Rooted by Banning Liebscher

Roots are the source of life for all plants. The roots spread through the earth for nutrients on which to survive. The stronger the roots, the stronger the plant. Remove the roots and the plant will die. Such is a great metaphor for those being rooted in God and Jesus Christ.

In his book Rooted, Liebscher gives three soils where God may plant a person for growth. Those three are:

1. Intimacy
2. Serving
3. Community

These three are requirements for the full development of anyone whom God chooses to develop and a man/woman must understand this so as to not fight back where God's plants them.

I found this book to be a great encouragement  in this phase of my life, with special attention to the first soil: intimacy. This section really focused my thoughts on finding God as He calls to me and how to develop intimacy with him.I recommend this book to just about any Christian who may feel uprooted from God and purpose and suggest they take time to allow the words of this book to penetrate deep.

*I received a complimentary copy of this book from Multnomah is exchange for my honest review.

Thursday, April 7, 2016

NIV, Life Connect Study Bible by Wayne Cordeiro

Most Bibles that I have come across that mentioned growing deeper usually have a devotional element to them. While this can be a good attribute, I find that some of the thinking has been done already for the reader. This can take away from the available riches that may be deeper if the reader were only to dig further.

The NIV Life Connect Study Bible is a bit different.

This Bible has sections where the reader can write down what impacted him/her. By doing this, the depth of understanding is enhanced as the reader is given the option to reflect and meditate. In my opinion, this is how someone grows deeper in their spiritual life.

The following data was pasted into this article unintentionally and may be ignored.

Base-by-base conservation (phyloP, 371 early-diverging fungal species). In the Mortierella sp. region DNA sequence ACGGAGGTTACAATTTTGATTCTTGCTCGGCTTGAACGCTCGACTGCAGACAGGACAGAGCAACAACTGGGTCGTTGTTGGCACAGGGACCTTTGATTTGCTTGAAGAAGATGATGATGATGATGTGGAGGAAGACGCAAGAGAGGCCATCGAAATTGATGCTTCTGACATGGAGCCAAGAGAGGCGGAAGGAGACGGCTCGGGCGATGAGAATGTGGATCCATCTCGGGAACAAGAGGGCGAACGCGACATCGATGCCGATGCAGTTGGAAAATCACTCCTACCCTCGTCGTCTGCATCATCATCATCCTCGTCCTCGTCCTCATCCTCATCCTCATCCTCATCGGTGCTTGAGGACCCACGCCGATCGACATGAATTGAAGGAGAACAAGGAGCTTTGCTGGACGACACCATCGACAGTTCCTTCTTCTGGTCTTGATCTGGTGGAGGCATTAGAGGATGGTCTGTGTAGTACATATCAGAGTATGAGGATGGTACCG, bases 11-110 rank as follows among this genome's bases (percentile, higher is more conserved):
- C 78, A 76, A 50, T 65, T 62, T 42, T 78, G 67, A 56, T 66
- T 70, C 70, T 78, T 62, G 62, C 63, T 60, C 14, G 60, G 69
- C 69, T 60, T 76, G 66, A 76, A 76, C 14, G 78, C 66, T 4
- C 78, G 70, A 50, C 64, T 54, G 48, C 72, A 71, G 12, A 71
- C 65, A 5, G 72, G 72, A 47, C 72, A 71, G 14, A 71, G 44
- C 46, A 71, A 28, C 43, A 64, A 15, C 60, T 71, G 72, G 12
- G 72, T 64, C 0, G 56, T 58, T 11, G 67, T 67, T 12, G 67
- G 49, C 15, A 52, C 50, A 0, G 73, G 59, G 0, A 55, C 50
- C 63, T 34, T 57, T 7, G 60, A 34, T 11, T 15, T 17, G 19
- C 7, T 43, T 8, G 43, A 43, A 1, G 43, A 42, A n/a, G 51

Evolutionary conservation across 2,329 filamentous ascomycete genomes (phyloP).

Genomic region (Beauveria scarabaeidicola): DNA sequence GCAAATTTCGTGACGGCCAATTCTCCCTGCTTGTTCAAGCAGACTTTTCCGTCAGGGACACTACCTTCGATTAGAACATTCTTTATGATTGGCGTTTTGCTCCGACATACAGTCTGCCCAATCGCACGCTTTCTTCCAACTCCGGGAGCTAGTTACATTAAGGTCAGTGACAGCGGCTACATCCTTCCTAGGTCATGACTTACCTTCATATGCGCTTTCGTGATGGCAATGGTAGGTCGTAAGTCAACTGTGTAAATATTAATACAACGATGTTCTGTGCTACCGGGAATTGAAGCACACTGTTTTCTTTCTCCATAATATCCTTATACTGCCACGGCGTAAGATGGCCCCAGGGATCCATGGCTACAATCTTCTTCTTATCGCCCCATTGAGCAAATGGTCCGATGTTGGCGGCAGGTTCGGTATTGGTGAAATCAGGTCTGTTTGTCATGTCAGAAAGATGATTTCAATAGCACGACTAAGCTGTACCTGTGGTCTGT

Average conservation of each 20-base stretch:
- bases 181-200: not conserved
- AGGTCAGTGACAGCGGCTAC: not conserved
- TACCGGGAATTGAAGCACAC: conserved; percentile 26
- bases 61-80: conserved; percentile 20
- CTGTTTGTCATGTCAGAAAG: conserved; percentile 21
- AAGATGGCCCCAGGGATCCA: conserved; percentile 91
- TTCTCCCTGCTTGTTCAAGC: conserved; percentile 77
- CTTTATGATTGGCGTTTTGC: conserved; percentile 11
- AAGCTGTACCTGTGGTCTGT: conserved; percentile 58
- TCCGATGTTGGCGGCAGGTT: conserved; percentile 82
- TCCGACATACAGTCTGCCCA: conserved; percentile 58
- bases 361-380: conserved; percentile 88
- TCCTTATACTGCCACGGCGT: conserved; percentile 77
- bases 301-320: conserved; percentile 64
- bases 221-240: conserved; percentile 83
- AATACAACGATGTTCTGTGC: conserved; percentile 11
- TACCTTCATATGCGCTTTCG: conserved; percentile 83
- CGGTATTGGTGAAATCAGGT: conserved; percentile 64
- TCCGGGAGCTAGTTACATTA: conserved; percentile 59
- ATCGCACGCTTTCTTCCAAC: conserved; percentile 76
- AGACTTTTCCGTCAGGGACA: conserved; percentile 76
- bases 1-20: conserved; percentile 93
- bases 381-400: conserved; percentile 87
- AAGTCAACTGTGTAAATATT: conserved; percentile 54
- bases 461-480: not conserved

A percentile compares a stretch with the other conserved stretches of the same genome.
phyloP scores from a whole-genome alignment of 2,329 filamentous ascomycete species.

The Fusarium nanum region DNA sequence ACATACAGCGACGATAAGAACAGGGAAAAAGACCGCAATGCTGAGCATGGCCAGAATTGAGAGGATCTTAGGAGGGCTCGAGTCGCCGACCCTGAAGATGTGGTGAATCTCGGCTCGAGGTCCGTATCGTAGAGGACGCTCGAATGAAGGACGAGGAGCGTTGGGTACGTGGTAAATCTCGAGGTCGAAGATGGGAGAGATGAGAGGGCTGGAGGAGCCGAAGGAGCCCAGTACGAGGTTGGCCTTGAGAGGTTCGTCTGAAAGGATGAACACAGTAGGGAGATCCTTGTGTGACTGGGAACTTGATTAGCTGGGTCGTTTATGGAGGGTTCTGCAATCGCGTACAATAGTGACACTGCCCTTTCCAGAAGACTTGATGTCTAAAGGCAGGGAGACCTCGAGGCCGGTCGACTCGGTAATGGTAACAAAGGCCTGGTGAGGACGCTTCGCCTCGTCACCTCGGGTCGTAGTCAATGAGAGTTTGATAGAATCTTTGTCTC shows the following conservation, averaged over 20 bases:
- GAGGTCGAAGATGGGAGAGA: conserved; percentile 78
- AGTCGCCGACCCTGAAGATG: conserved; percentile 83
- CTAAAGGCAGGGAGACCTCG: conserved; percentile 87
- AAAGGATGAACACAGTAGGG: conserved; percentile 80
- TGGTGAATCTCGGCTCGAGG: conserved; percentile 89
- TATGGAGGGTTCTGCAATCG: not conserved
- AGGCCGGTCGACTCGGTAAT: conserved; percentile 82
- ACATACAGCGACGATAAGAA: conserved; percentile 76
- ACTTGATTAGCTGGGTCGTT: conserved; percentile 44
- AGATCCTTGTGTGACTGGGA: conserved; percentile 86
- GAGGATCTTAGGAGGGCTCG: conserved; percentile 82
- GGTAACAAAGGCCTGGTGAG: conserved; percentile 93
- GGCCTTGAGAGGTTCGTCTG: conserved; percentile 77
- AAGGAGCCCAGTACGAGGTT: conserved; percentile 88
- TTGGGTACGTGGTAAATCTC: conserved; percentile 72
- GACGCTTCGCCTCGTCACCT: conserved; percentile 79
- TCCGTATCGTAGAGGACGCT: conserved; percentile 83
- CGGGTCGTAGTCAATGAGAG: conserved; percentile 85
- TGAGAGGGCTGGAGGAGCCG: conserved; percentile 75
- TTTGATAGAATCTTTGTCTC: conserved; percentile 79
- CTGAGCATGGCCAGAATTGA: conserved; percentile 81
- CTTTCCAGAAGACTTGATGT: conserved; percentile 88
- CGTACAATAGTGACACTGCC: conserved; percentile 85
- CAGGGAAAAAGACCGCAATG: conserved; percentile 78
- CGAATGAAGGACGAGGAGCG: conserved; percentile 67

However, this Bible is not an ideal devotional Bible as its weight is a bit heavy. If a reader would like a more easily transportable Bible for devotional reading, look elsewhere. Also, the sections for writing are not on every page and have more of a summary affect as they are placed at the back of books or in strategic locations.

That said, this Bible may be a great resource for those who have time to meditate on what they read but do not wish to carry another book like a journal or notepad. I prefer a journal or notepad which makes this Bible unattractive for my devotional reading. The choice, as always, is up to you.

*I received this Bible from Thomas Nelson in exchange for my honest review.

Tuesday, March 22, 2016

Man, Myth, Messiah by Rice Broocks

For those familiar with God’s Not Dead, a new book by Rice Broocks titled Man, Myth, Messiah goes into the historical foundation for belief in Jesus. In this book, Broocks details how many non-Christians agree that Jesus existed and that he had a following. While not adhering to the teachings of the New Testament, these secular historians agree that to deny the existence of Jesus is academic fallacy.

Using this as his foundation, Broocks then goes into more of the historical Jesus by observing his teachings and miracles. Broocks proves that Jesus is who He says He is. He leaves the reader with the option: accept Him or reject Him.

I found this book to aid me in my personal understanding of Jesus. I enjoyed the section of dispelling the correlations between Jesus and other “gods” of other religions. I often heard that Jesus is just one story of many that use the same narrative to propagate their teachings. Broocks shows that this is false and that Jesus is the only one who is God. 

*I received a complimentary copy of this book from Thomas Nelson in exchange for my honest review.